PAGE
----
During my tenure on the floor, we also started trading options on NASDAQ-listed stocks. These were generally the stocks of smaller companies (1-800-Flowers.com is a current listing) but also included a few giants like Apple Computer. NASDAQ today is a 100% electronic stock exchange but back in the 1980s it was a collection of “dealers” who would “maintain a market” in the exchange’s listed securities by offering to buy or sell shares of each stock they followed. This was a dispersed network of people working from behind their desks and trading was effected by calling one of the dealers on the phone and asking for a quote. Just as Lewis’s hero, Brad Katsuyama, found when placing his electronic trades, it seemed like every time someone actually tried to buy anything approaching the quantities quoted, the dealers would “fade,” saying that there weren’t as many shares available at the previously quoted price and the buyer would have to pay a higher price to complete the full order. This was tremendously frustrating to the options market makers since the complex options strategies they assembled depended on their ability to buy or sell shares at the quoted price. Plus ca change, plus c’est la meme chose!
The same stocks were often “cross-listed” and traded on regional exchanges like the Pacific and Philadelphia Stock Exchanges as well as on the big exchanges in New York: the NYSE and the American Stock Exchange. Sometimes an alert trader would notice that shares of a particular stock were being offered more cheaply on one exchange than on another. If fast enough, the trader could buy shares on one exchange and sell them on another, pocketing the spread. This is called “arbitrage” and it’s a process that has existed for as long as markets. It’s a natural activity that helps keep all markets and prices aligned, since the selling activity in one market will drive the price down just as the buying activity in the other market drives it up until the prices on the two exchanges converge. That Lewis should call arbitrage a “predatory practice,” as he did, has as much to do with sensationalizing his topic as anything else.
At bottom, the story he tells is as simple as this: some people figured out a way to get trading information faster and to create an arbitrage opportunity; then some other people figured out what the first group was doing and developed a system to remove that arbitrage opportunity. This is about as new as an ancient Phoenician buying grain cheaply in Egypt and selling it dear in Jerusalem and pocketing the difference. Go figure.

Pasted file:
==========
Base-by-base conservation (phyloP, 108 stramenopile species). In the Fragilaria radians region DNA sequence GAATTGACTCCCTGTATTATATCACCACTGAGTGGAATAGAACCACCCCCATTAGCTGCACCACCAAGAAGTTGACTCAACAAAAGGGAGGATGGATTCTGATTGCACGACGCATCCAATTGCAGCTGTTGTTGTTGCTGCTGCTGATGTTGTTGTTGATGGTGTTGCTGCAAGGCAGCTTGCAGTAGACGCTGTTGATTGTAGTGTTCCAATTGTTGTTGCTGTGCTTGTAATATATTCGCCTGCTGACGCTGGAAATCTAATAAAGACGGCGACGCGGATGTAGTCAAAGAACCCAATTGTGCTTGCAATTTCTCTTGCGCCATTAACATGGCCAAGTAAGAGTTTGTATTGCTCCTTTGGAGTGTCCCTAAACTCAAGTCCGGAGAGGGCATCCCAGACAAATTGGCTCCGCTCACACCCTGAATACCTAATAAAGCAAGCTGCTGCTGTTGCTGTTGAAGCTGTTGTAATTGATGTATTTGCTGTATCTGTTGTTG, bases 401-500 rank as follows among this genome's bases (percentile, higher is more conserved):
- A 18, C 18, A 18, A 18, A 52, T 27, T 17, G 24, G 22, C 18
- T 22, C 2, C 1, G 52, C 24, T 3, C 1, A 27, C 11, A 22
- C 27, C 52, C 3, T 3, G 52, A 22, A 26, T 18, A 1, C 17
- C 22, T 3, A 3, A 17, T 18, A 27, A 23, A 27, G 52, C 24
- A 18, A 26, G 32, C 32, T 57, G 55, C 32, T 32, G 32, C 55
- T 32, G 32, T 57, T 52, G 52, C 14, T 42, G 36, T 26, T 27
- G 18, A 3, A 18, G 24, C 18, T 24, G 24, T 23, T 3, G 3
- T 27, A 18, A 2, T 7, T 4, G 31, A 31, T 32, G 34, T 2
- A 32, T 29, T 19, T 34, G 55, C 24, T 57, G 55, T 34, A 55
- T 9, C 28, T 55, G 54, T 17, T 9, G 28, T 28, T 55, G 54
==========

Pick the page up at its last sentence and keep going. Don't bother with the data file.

On an historical note, some of the Kevin Bacon film Quicksilver was shot on the options trading floor while I was there and I was hired as an extra. I can be glimpsed briefly in floor trading scenes at the beginning and (especially) at the end of the movie.
In writing all of the foregoing, I’m aware of the risk of being branded an “apologist” for market manipulators. That is not my intent. At Yeske Buie, we are not part of the Wall Street establishment and have nothing to gain from those who try to profit from sharp trading practices. To the degree that any market participants are gaming the system and creating an unlevel playing field, we believe that better regulation should be brought to bear. As a general proposition, markets work and are the best way to assign prices to securities like stocks and bonds. However, for markets to work well, certain conditions must be met, including the requirement that all participants have access to the same information (i.e. that there by no “asymmetry of information”) and anything that artificially interferes with that should be regulated away, wherever possible. This kind of asymmetry of information was one of the things that caused the market meltdown of 2008/2009 when companies like AIG were writing Credit Default Swaps (CDOs) outside of any public market environment, leaving financial institutions and other investors in the dark as to the size and magnitude of the financial obligations that had been created. Banks and insurance companies had successfully lobbied Congress to have these instruments excluded from the oversight of regulatory authorities because transparency was bad for their profit-margins (and, it turned out, bad for the economy!).